Understanding the Magnitude 7.6 Kermadec Islands earthquake (July 6, 2011)

Although we already made an effort in explaining a lot in our in-depth article where we followed the earthquake and Tsunami warnings on July 6 (UTC) /July 7 (local time) (click here to read it), we also want to give the USGS seismologists' view of what exactly happened.

The July 6, 2011 Kermadec Islands region earthquake occurred near the Kermadec Trench where the Pacific Plate begins its descent into the mantle beneath the eastern edge of the Australian Plate. At the latitude of this earthquake, the Pacific Plate is converging with Australia in a westward direction at a velocity of approximately 61 mm/yr.
The preliminary mechanism and depth of the event suggest it ruptured a normal fault within the shallow oceanic lithosphere of the Pacific Plate; the initial location suggests a source slightly to the west of the trench, within the down-going slab, rather than to the east and in the outer rise.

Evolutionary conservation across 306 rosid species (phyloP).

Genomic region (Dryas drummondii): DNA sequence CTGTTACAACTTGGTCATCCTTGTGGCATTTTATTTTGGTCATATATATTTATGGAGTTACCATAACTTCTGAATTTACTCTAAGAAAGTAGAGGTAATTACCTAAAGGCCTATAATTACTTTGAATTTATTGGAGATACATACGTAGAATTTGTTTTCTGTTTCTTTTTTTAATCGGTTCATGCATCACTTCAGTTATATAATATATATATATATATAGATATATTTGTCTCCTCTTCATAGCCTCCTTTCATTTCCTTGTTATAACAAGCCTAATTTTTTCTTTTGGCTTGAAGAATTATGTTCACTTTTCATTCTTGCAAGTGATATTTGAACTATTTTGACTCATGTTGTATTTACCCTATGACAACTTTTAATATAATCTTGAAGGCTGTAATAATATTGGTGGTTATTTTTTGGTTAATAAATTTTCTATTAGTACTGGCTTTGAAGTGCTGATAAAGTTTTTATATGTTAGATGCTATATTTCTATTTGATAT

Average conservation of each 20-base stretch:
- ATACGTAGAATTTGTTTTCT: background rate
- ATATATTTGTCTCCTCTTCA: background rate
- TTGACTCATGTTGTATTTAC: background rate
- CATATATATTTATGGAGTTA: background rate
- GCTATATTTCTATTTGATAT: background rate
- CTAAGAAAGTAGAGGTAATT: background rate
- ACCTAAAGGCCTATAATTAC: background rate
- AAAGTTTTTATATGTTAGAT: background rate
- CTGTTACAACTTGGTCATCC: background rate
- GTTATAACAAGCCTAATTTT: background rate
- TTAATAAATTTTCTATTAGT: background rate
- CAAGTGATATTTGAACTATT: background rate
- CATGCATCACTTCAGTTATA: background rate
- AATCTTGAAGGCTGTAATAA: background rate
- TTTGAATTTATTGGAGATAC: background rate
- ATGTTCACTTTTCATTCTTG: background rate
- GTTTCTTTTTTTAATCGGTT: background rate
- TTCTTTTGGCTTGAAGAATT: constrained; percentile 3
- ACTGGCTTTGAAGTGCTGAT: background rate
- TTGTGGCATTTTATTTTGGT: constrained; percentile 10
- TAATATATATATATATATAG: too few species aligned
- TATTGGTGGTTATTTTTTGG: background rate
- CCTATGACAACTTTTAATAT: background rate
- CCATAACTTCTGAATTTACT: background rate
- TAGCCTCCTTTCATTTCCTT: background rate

The July 6 earthquake struck in an oceanic region with few nearby populations, approximately 550 km south of Tonga and 650 km north of New Zealand. This region of the Tonga-Kermadec subduction zone experiences reasonably high levels of seismic activity, with nearly 50 events of M 6.5 and above over the past 38 years, and 4 greater than M 7.5. Two of these, M 7.8 and M 8.2 earthquakes on the same day in 1976, occurred just over 150 km west-northwest of today's event; an M 7.8 event in 1978 struck nearly 200 km to the southwest, and an M 8.3 event occurred in October 1986, about 130 km to the north. None of these events have recorded damage or casualties.

Text : courtesy USGS
Pictures : USGS and Earthquake-Report.com